Sisterhood of the Traveling Panties: Authors Sally Bellerose and Leslea Newman
BY Diane Anderson-Minshall
August 03 2012 7:07 PM ET
Lesléa Newman is the author of 63 books, including the novel The Reluctant Daughter and the oft-protested children’s classic Heather Has Two Mommies. A faculty member of Spalding University’s brief-residency MFA in Writing program, Newman, whose latest poetry collection, October Mourning: A Song for Matthew Shepard, comes out next month, spoke to Sally Bellerose, the author The Girls Club and an NEA Fellow in Prose, about young queer writers, the problems with mothers, and being childless by choice.
Bellarose: I remember when I first read your novel The Reluctant Daughter being struck by the dedication: For my mother / and her mother / and her mother / and her mother, followed by the beautiful quote.
Newman: That’s actually my favorite part of the book: “If you want to understand any woman you must first ask her about her mother and then listen carefully.” It’s from The Red Tent by Anita Diamant. I love the second part of quote especially: “then listen carefully.”
Bellarose: Beautiful because this is what the book is about, right, listening? Especially listening to your mother and letting your mother be a mother.
Newman: And in this case, the mother, who is ill, is literally silent through much of the book.
Bellarose: Right, but even in the silence there is communication happening. Those mother-daughter conflicts are so well done. As a parent I remember all the advice about listening to your children.
Newman: My mother always told me to listen to her. [Laughs]
Bellarose: Yes, mine did too. Still does.
Newman: Well, you could apply the same quote to The Girls Club: “If you want to understand any woman you must first ask her about her sisters and then listen carefully.” The Girls Club made me pine for sisters. The first chapter is such a knockout. It left me literally breathless. The loyalty and protection of the sisters. They’ve got major issues, but they’re there for each other through thick and thin. And they don’t let each other get away with anything. This is one of the most honest books I’ve ever read.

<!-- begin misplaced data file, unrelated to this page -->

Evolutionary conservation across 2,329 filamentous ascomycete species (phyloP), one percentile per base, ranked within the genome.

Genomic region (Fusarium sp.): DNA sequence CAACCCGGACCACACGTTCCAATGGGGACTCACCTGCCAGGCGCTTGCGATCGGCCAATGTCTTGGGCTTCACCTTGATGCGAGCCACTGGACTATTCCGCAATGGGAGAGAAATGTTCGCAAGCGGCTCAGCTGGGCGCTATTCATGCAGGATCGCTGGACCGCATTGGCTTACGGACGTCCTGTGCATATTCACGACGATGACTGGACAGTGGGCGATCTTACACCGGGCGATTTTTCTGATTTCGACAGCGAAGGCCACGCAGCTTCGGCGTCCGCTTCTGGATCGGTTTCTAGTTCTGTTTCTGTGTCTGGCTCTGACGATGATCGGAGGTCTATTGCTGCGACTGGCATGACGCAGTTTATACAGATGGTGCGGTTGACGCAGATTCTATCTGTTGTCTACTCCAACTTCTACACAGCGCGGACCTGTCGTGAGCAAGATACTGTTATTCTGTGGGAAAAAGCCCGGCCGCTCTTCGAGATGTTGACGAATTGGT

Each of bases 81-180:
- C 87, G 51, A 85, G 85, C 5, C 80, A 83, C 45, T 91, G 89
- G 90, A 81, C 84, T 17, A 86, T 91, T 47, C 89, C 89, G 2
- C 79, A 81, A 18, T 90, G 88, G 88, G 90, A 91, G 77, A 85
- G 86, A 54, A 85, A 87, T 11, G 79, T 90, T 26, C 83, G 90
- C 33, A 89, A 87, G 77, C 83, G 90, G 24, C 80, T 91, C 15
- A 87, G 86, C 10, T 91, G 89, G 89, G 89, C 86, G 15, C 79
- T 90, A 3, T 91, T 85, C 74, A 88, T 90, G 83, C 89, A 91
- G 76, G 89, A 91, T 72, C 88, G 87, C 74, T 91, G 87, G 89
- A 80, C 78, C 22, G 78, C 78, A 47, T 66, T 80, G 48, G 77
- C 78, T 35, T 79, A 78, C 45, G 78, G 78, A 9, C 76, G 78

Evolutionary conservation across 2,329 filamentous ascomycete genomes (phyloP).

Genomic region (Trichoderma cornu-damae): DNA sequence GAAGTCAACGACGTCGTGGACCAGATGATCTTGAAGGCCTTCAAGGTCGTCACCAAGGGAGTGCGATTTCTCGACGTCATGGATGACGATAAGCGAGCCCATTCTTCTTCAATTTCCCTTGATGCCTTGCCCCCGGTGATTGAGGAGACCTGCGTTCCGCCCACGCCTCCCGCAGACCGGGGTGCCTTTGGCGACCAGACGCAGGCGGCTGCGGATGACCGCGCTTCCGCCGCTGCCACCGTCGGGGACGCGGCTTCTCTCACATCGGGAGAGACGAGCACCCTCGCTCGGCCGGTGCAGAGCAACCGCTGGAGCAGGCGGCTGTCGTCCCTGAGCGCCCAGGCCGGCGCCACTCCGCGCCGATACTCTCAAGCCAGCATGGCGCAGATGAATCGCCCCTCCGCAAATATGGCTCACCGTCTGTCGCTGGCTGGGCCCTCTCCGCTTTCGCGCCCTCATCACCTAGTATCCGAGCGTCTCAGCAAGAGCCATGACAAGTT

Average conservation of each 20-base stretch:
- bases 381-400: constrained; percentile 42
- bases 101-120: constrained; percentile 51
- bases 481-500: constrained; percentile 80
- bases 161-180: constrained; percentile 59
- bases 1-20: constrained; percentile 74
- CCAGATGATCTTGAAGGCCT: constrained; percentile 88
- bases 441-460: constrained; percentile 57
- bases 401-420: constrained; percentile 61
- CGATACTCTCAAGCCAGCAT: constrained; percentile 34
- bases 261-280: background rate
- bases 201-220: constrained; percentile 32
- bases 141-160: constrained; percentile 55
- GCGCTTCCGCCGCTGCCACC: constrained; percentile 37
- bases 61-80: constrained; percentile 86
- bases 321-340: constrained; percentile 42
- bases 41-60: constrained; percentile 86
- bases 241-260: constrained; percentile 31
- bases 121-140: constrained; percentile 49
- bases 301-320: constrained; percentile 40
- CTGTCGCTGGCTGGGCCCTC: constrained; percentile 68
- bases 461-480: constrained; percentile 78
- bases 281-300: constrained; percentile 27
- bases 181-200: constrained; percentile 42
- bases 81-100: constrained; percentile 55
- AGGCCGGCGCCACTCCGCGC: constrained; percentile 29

Newman: Your characters are out there, warts and all, which makes them flawed and therefore lovable.
Bellarose: It’s the same with The Reluctant Daughter. The characters are flawed but they are trying. Lydia, the daughter, and Doris, the mother, are fighting not only with each other but with themselves, trying to come to terms with their own history and the relationship they have with each other.
Newman: Yes, lots of baggage.
Bellarose: But specific to these characters. And also familiar. I don’t have a particularly fraught relationship with my mother, but boy, I could relate.
Newman: A lot of people wrote to me and said, “Wow, how did you know my story?” Not all of them were lesbian, not all of them were Jewish, but they felt they could relate to these two.
Bellarose:Another interesting twist is that the partner, Allie is orphaned. So when Lydia reunites with her parents, she and Allie have to renegotiate their own relationship. I’ve never seen that phenomena expressed in a novel before.
Newman: One of the themes of the book is chosen family. Another theme is Lydia grappling with whether or not she wants to become a mother. Every book I’ve ever read that has a character grappling with this ends up having a child. Not only does Lydia not have a child, but that’s OK, which is true of me as well. As a lesbian nonparent, there’s not even a word for what I am. I don’t like to be called a “non” anything. I feel that not having children makes me more different from society at large than being a lesbian does.
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